Although the offerings I'm about to discuss are different, they're interesting enough to explore more closely. Both IBM and MuleSoft are claiming that the reason for implementing their solutions is because they perceive a lack of skills in containers and Kubernetes.
This tallies with what I see in the world I work in too. It's one thing to say that you can run a few containers in the wild, but it's quite another to run them as a true cloud environment with hundreds— potentially thousands—of them.
Alongside this, containers are making some architectures change. High Availability (HA) solutions that once looked fine in the VM world now begin to look clunky and new ways of doing HA are springing up. Monitoring now becomes a headache if your failing system was brought down automatically and had been recreated before you even knew you had a problem. Never mind things like license management, where most vendors are struggling to cope with a more flexible model that true cloud requires.
I'll discuss here the two different offerings, and we can see how they are very different—but trying to solve the same skills issue.
In a white paper drafted by Osterman Research, the features and functionality of managed file transfers in a cloud-based environment were analyzed to help users identify what is most important to consider when selecting a solution. Companies of all sizes and industries are benefiting from managed file transfer solutions in the modern marketplace, as the technology aids in governing and automating data exchange between two entities. There are many types of managed file exchange options to choose from, including person-to-person, system-to-system and system-to-person. Each of these types must be protected against external threats or data loss, and should work seamlessly with existing infrastructure to offer a high return on investment.
There has been a significant amount of buzz regarding cloud-based b2b integration in recent months, particularly in light of reports that identified confusion regarding the technology's capabilities. Part of the difficulty in achieving success in the cloud is moving away from the perception that the platform is a one-size-fits-all solution when the reality is that there are many different types of services and even varied delivery models. In other words, organizations considering a cloud-based approach to any problem should first formulate an IT strategy that addresses risks, opportunities and potential adoption barriers.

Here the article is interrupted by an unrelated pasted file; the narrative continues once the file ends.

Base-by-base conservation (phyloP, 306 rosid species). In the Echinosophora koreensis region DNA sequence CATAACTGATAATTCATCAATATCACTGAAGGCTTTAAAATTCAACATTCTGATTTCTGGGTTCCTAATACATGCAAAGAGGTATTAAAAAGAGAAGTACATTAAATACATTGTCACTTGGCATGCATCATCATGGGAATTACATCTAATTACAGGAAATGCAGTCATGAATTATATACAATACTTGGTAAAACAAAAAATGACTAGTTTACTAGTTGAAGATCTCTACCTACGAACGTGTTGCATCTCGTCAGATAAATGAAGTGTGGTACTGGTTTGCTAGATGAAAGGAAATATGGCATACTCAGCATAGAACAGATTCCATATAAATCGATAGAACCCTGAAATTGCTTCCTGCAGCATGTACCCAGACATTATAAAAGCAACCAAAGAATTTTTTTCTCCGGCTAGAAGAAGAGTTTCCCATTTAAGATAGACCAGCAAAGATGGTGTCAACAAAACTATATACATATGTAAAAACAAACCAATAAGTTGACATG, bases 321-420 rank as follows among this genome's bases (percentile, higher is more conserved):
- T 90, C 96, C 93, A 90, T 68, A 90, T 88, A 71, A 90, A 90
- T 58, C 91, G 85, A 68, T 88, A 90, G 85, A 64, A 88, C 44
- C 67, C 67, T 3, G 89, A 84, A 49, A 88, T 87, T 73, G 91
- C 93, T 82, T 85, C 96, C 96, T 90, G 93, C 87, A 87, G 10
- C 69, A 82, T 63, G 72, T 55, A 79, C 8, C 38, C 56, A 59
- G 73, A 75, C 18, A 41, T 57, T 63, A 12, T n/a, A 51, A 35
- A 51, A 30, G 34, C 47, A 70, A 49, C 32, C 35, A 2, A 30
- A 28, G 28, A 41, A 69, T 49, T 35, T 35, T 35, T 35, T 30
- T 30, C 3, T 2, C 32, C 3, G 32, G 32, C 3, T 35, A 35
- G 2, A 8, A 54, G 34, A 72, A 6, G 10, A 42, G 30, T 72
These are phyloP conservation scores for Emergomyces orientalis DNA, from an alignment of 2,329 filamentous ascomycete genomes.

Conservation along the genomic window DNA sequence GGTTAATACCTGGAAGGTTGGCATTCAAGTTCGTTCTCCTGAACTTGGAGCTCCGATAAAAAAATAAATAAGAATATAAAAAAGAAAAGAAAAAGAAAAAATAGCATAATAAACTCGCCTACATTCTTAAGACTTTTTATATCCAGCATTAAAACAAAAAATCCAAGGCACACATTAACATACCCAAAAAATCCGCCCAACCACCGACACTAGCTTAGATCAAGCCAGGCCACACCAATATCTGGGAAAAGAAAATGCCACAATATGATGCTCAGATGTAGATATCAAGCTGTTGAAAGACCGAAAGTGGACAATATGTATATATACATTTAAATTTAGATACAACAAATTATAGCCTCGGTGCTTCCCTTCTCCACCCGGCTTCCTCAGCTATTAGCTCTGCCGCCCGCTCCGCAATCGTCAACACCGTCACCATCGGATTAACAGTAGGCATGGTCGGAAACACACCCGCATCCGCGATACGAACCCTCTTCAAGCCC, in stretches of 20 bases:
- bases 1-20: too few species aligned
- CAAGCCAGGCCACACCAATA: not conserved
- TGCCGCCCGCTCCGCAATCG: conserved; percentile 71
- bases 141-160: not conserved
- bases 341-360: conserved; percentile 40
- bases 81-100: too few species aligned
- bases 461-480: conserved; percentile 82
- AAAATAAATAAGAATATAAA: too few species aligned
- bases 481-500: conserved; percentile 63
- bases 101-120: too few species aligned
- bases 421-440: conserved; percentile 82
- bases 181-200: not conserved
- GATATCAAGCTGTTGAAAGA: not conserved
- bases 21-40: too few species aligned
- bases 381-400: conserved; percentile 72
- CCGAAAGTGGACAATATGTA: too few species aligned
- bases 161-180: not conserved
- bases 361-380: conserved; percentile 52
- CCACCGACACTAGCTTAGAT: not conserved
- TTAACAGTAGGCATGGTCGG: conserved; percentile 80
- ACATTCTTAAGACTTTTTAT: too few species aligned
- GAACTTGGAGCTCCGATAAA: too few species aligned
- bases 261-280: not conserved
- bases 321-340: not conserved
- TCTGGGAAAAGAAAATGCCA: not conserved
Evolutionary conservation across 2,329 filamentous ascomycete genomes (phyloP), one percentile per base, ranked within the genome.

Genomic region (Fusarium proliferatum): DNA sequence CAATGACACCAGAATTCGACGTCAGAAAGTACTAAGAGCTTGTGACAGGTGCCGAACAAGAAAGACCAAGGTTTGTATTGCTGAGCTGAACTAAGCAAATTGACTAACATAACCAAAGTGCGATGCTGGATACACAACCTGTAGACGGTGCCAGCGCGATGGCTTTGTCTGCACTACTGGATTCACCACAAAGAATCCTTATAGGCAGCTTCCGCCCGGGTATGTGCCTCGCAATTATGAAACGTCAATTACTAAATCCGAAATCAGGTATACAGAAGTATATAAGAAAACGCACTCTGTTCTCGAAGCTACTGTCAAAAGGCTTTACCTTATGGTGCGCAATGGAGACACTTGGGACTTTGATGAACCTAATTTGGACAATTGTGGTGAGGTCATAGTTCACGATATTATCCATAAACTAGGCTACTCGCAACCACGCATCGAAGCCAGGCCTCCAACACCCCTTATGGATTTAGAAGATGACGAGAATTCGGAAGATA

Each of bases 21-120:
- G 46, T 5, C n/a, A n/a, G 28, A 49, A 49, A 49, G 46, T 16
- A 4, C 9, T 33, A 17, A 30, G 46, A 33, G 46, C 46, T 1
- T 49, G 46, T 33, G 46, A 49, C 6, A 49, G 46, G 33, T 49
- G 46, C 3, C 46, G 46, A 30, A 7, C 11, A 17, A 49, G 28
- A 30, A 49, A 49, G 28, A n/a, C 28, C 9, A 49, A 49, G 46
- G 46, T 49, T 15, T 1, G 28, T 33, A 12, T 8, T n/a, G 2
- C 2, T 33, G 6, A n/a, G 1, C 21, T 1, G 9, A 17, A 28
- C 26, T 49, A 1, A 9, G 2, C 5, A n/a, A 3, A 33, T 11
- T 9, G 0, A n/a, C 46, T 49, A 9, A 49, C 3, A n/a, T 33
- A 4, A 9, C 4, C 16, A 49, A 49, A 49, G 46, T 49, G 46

Making assumptions about the future can be risky for a business, but at least considering which trends and technologies will add value down the road has become a necessity. Where as an incorrect assumption can result in wasted investment, early adopters can work out the kinks of implementation faster and benefit from more mature strategies than those that deploy solutions later.
Companies of all sizes have started to at least consider the cloud as a way to improve IT operations. Some organizations started with cloud-based email to see whether the technology could be trusted and others now entrust providers with more complicated activities like B2B integration. The cloud has become so commonplace that even long-standing adoption barriers like security are on the decline. It's easy to get caught up in the enthusiasm, but business and IT leaders should have a clear set of expectations before diving headfirst into cloud computing services.
Last month some good news emerged for the cloud-based B2B integration market, with an expected 31 percent yearly growth through 2018. However, that healthy increase may have many technology vendors jumping on the bandwagon in an attempt to take advantage of increased demand. In fact, a more recent report from Ovum expanded on the challenges associated with leveraging this technology.
IT security headlines are often filled with news about the latest catastrophic data breach or malicious privacy violation. That heightened sensitivity to the potential risks of an IT security incident has had a significant impact on cloud technology, as many company leaders decide to keep their assets closer to home rather than entrust data to the virtual cloud. There is still a little trepidation over how well cloud vendors can protect enterprise information and maintain privacy, but there has also been some good news on the IT security front: a large majority of companies that have adopted the cloud are satisfied with the level of security they've achieved.
Cloud technology presents a compelling value for expanding businesses due to the platform's scalability and flexibility. This is one of the reasons it's not particularly surprising that interest in cloud-based integration solutions is growing. Ovum researchers predicted this market would grow 31 percent annually from 2012 to 2018, reaching a total value of $3.7 billion. But what does that mean for companies adopting these solutions?